Your child should not receive this vaccine if he or she has ever had a life-threatening allergic reaction to a rotavirus oral vaccine, or if the child has severe combined immunodeficiency disease (SCID).
If your child has any of these other conditions, this vaccine may need to be postponed or not given at all:
- HIV or AIDS;
- a current stomach illness or diarrhea;
- a congenital stomach disorder or recent stomach surgery;
- cancer, lymphoma, leukemia or other blood disease;
- if the child has recently received drugs that weaken the immune system (such as steroids, medicines to treat psoriasis or rheumatoid arthritis, medicines to prevent organ transplant rejection, chemotherapy or radiation);
- if the child has recently received a blood transfusion; or
- if the child is allergic to latex rubber.
Your child can still receive a vaccine if he or she has a minor cold. In the case of a more severe illness with a fever or any type of infection, wait until the child gets better before receiving this vaccine.
Tell the doctor if anyone living with or caring for the child has cancer or a weak immune system, or is receiving radiation/chemotherapy or using steroids.
How is rotavirus oral vaccine given (Rotarix, RotaTeq)?
Your child will receive this vaccine in a clinic, hospital, or doctor's office. The rotavirus oral vaccine is given as an oral (by mouth) liquid.
The RotaTeq brand of rotavirus oral vaccine is given in a series of 3 doses. The first dose is usually given when the child is 6 to 12 weeks old. The booster doses are then given at 4-week to 10-week intervals before the child reaches 32 weeks of age.
The Rotarix brand of rotavirus oral vaccine is given in a series of 2 doses. The first dose is usually given when the child is 6 weeks old. The second dose is then given at least 4 weeks after the first dose, but before the child reaches 24 weeks of age.
Your child's booster schedule may be different from these guidelines. Follow your doctor's instructions or the schedule recommended by your local health department.
Tell your doctor if your child spits up or vomits within 1 or 2 hours after receiving rotavirus oral vaccine. The child may need to receive a replacement dose to be fully protected from rotavirus.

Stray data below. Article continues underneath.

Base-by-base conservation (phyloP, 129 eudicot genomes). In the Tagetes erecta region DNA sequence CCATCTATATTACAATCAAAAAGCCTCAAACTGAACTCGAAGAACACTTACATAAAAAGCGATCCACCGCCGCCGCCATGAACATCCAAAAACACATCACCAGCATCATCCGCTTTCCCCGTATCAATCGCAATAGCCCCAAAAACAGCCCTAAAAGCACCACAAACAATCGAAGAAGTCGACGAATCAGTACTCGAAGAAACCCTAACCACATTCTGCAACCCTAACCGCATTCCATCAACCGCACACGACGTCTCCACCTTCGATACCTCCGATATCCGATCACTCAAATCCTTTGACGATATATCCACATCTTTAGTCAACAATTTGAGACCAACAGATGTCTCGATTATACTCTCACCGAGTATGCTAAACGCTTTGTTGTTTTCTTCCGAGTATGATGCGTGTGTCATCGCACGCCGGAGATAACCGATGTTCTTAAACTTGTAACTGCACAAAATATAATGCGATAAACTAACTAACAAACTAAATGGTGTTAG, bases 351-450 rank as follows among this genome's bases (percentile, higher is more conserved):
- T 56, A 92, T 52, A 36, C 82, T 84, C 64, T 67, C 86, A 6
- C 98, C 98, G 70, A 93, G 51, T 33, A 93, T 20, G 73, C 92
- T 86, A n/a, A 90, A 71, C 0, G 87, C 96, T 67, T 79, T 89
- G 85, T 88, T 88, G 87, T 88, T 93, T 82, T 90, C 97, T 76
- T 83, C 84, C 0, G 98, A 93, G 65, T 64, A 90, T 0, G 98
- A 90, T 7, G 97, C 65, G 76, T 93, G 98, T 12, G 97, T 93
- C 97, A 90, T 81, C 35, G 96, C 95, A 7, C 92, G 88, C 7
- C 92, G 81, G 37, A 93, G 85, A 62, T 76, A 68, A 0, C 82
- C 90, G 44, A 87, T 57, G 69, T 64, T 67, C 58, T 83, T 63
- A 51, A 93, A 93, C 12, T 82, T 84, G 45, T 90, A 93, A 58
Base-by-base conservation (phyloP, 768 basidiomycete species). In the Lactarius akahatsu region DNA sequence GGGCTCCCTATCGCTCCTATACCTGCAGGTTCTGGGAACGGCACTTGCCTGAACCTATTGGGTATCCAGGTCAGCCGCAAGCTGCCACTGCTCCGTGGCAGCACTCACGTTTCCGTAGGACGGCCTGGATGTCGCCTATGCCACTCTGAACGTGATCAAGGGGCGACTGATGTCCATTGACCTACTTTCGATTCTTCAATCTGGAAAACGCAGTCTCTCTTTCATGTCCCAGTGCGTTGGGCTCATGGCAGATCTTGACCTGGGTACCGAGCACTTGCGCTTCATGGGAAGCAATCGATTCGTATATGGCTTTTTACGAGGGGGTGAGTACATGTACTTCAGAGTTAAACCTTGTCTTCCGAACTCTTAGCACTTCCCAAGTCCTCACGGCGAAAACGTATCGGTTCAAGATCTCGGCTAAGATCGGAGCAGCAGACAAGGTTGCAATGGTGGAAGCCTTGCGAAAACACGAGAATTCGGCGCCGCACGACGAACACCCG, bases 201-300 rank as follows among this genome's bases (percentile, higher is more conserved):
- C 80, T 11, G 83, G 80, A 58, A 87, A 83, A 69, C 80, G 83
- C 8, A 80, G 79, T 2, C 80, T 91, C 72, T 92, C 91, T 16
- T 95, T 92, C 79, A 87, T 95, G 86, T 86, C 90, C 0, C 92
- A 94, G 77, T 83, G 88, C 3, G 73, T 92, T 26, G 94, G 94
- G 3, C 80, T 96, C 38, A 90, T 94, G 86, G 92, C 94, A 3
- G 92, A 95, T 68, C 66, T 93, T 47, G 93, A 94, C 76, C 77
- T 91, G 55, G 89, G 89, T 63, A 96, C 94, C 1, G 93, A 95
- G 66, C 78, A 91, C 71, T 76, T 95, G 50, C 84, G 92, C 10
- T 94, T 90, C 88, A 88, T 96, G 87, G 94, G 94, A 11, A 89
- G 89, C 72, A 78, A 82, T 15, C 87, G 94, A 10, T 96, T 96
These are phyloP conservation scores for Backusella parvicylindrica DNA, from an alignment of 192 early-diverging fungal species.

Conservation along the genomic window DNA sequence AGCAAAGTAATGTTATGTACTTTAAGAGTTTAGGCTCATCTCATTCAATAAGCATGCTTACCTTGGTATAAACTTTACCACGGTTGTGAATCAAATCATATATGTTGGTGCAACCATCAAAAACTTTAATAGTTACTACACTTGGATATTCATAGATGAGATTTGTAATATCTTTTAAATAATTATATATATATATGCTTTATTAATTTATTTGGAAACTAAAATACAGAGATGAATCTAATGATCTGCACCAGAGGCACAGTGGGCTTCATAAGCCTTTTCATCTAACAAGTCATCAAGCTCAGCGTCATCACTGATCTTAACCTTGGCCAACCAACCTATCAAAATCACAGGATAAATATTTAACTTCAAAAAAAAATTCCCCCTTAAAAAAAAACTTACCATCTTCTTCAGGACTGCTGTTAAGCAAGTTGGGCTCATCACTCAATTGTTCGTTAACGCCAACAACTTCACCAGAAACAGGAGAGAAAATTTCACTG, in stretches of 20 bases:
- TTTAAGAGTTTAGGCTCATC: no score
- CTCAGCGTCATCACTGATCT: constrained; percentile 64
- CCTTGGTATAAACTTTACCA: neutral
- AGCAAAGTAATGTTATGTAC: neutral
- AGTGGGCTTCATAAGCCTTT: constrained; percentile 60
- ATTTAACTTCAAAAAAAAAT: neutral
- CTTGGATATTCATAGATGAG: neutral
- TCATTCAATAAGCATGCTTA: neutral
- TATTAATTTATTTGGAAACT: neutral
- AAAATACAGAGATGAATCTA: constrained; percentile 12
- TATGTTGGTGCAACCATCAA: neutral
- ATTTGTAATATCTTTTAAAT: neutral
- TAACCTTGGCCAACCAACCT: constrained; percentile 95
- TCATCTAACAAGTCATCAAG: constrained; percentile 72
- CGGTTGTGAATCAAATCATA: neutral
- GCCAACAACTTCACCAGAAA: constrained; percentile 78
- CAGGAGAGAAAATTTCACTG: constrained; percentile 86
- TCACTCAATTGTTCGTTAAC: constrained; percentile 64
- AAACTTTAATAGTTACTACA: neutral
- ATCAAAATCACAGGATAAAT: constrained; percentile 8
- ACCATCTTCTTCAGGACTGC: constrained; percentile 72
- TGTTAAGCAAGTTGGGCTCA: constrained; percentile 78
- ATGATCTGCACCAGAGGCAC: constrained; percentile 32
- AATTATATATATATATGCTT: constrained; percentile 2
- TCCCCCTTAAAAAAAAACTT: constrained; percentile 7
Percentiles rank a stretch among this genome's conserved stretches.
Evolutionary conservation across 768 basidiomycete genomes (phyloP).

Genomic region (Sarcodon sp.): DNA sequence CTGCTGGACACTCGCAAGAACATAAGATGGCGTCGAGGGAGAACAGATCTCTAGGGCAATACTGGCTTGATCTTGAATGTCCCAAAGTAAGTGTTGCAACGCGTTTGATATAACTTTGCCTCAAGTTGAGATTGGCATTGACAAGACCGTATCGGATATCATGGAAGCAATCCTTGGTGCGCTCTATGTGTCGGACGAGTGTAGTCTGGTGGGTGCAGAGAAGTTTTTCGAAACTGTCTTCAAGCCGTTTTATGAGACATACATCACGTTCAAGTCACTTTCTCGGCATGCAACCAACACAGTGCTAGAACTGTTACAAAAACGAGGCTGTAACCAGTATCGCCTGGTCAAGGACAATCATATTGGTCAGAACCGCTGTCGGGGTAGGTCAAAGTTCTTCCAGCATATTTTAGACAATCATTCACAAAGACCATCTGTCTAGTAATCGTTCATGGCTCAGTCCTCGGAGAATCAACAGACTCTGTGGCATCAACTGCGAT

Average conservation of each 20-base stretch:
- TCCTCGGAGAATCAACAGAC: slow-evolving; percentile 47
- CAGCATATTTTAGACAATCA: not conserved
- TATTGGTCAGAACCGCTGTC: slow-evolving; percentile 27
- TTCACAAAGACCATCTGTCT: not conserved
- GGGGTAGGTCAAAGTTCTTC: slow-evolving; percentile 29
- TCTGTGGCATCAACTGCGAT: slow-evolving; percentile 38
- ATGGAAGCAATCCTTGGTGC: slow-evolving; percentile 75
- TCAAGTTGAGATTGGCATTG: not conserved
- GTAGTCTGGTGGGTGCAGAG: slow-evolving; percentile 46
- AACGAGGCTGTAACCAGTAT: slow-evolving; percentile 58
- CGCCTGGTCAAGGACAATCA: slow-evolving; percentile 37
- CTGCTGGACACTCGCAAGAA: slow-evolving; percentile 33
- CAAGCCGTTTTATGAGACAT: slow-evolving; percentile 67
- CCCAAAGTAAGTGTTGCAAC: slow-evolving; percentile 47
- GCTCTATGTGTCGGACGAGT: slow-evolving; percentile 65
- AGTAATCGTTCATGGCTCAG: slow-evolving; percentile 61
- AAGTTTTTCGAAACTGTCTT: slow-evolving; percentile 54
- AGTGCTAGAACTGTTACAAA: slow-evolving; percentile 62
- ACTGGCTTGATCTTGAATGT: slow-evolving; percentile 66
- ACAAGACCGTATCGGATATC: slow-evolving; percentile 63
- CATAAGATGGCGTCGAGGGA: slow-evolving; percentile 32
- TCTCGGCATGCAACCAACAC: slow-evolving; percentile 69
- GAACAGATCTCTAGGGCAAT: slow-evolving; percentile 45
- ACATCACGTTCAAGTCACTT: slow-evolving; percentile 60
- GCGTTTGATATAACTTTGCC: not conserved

Always wash your hands after handling the diapers of a child who has been given the rotavirus oral vaccine. Small amounts of the virus may be passed in the child's stool and could possibly infect others who come into contact with the child's stool.
What happens if I miss a dose (Rotarix, RotaTeq)?
Contact your doctor if you miss a booster dose or if you get behind schedule. Your child may not be protected from rotavirus if the doses aren't given within 10 weeks of each other. Be sure your child receives all recommended doses of this vaccine.
What happens if I overdose (Rotarix, RotaTeq)?
An overdose of this vaccine is unlikely to occur.
What should I avoid after receiving rotavirus oral vaccine (Rotarix, RotaTeq)?
For up to 15 days after receiving rotavirus vaccine, the child should avoid coming into contact with anyone who has a weak immune system. There is a chance that the virus could be passed from the child to that person.
Avoid receiving the doses of this vaccine in different clinics or from different doctors. Your child should receive the same brand of rotavirus oral vaccine for all doses given. Different brands of this vaccine may not have the same dosing or booster schedule.
What other drugs will affect rotavirus oral vaccine (Rotarix, RotaTeq)?
Before receiving this vaccine, tell the doctor about all other vaccines your child has received.
Other drugs may interact with rotavirus oral vaccine, including prescription and over-the-counter medicines, vitamins, and herbal products. Tell each of your health care providers about all medicines you use now and any medicine you start or stop using.
Where can I get more information (Rotarix, RotaTeq)?
Your doctor or pharmacist can provide more information about this vaccine. Additional information is available from your local health department or the Centers for Disease Control and Prevention.